Saturday, November 13, 2010

Why I am glad to see the high-floor buses go

A few weeks ago, photos started popping up on various websites and blogs of the old TransLink-owned New Flyer D40 and D60 buses being dismantled and demolished around Annacis Island. For the uninitiated, these were the high-floor buses that came to the Vancouver area in the early 1990s. Since they came into being, new technology allowed low-floor buses to exist and these new buses, like most other new gadgets, eventually got more love and popularity than the old low-floor buses; today, most of the TransLink bus fleet is of the low-floor variety.

Good riddance.

There are many reasons why I didn't like the high-floor buses. One reason is that they appear to eat up fuel much quicker than their low-floor counterparts; you can tell simply by hearing how hard the engine has to work to move the bus forward a single meter. Another reason is because one of them held me hostage at one point.

It was during my days as a student at UBC. I was on a high-floor bus going up Granville Street towards downtown Vancouver. My plan was to get off at Broadway to switch to a 99 B-Line bus (or a trolley bus if that failed). It was during rush hour, which meant a mixed blessing in Vancouver -- more buses available but also more traffic to contend with.

As most of you are aware, before the Canada Line kicked in, Granville Street at Broadway was one of the most major transit transfer points in Vancouver. So, as evil high-floor buses tend to do, it did something that I really dreaded.

It held me hostage.

What happened? Well, some background information first: high-floor buses offer wheelchair accessibility in the form of a lift, rather than a flip-out ramp like low-floor buses. The lift uses hydraulics, whereas the flip-out ramp is, well, a simple flip-out mechanism. Unlike the lift, the flip-out ramp can be manually flipped out by hand if it is malfunctioning.

So right at the busy bus stop on Granville Street at Broadway, the lift decided to quit. It would stretch out to the sidewalk and go up like it was supposed to, but it wouldn't go down. Wonderful. So on a bus full of commuters during morning rush hour, it froze up like a stage performer caught with his fly open.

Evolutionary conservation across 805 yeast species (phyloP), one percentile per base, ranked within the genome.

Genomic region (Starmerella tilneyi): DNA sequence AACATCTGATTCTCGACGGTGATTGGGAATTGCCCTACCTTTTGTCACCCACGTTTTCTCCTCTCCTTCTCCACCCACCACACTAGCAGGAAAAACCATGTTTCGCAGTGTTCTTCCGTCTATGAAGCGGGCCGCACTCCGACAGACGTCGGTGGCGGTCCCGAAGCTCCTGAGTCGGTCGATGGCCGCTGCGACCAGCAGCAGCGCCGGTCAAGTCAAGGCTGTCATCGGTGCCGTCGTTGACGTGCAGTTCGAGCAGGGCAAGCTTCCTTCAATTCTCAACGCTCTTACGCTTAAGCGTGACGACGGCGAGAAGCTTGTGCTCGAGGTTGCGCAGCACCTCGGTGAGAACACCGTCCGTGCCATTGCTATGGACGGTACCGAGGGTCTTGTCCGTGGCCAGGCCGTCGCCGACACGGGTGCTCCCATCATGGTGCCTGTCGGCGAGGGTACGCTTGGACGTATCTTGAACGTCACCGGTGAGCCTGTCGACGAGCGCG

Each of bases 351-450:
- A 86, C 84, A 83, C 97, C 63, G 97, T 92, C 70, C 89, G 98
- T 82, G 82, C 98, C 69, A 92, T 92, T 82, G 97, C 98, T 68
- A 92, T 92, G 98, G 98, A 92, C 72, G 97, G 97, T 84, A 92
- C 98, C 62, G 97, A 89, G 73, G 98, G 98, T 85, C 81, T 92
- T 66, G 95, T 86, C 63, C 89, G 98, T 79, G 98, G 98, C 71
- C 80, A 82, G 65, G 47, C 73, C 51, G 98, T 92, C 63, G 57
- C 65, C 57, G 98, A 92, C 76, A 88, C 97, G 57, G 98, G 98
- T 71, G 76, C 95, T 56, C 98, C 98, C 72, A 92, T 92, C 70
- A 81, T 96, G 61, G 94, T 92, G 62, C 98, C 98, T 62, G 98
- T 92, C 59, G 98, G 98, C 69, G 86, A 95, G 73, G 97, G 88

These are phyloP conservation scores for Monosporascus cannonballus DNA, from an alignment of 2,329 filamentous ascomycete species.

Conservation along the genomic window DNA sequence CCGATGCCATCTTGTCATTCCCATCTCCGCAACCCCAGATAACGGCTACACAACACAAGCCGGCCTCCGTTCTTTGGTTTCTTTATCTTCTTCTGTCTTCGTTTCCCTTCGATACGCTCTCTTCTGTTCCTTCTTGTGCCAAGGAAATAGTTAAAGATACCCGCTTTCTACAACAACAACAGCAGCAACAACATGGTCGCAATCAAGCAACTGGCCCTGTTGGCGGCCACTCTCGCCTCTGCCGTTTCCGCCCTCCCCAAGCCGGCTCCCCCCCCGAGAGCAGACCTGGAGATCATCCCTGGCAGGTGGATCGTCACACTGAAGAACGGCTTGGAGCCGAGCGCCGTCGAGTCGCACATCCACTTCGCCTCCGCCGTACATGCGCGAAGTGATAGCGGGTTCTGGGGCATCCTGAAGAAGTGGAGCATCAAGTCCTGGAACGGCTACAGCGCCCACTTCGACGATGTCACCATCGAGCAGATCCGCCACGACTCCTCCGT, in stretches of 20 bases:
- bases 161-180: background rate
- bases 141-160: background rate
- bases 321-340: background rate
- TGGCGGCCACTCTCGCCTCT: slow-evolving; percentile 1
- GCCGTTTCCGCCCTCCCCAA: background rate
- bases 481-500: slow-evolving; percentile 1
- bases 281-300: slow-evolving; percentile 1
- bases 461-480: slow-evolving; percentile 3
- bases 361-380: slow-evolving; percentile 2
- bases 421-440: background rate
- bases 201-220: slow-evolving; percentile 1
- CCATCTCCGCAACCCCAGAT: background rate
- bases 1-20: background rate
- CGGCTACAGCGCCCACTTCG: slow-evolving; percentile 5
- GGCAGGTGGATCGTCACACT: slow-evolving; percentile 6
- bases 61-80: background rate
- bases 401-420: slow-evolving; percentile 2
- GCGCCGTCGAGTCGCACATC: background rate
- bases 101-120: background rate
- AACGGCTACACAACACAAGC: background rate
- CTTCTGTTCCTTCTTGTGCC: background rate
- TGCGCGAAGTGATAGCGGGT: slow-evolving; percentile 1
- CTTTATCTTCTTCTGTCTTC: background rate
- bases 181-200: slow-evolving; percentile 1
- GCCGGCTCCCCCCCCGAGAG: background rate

The worst part was that I wasn't the only person needing to get off via the lift at that stop; the other passenger needed to get off also. But the lift wasn't moving and the bus wasn't going anywhere. The passengers on the bus were forced to get off and continue their journey on another bus (thankfully the 98 B-Line was still in existence at the time, so they didn't have to wait long) while the other passenger and I were on the bus wondering what to do next.

Another driver, who was off-duty and passing by, came along and the two drivers did everything they could. They kicked at the lift. They fiddled with it. They swore at it. The only thing that they didn't try was make an animal sacrifice to honor the sacred transit god of El Diesel McNovaBus. Eventually a transit supervisor arrived. It seemed like we might have to have the bus towed away or something when the lift suddenly worked!

Of course, it did so after I realized I was going to be massively late for class no matter what.

Did I mention the lift was a stupid pain in the [bleep] piece of [bleep]?

This is the main reason why I stopped trusting high-floor buses. The mechanism for their lifts is pretty complex and if one piece fails, the whole thing might not work. Considering how many moving piece there are, it's easy to see how something might go wrong.

The only vehicles in the TransLink system still using the same lift mechanism are the high-floor Orion V buses that operate on Highway 99 to Delta, South Surrey and White Rock. Those buses are much newer but I hope they don't run into the same problems. (Community shuttles have lifts too but it appears to be a different mechanism.)

Good bye, D40 and D60 high-floors. May your lifts actually work in the afterlife, so I can actually get around there too.


  1. Can't some people get together and just lift you and your chair off?

  2. Theoretically, yes. But that's probably not even allowed (due to liability issues), not to mention it'd be entirely demeaning.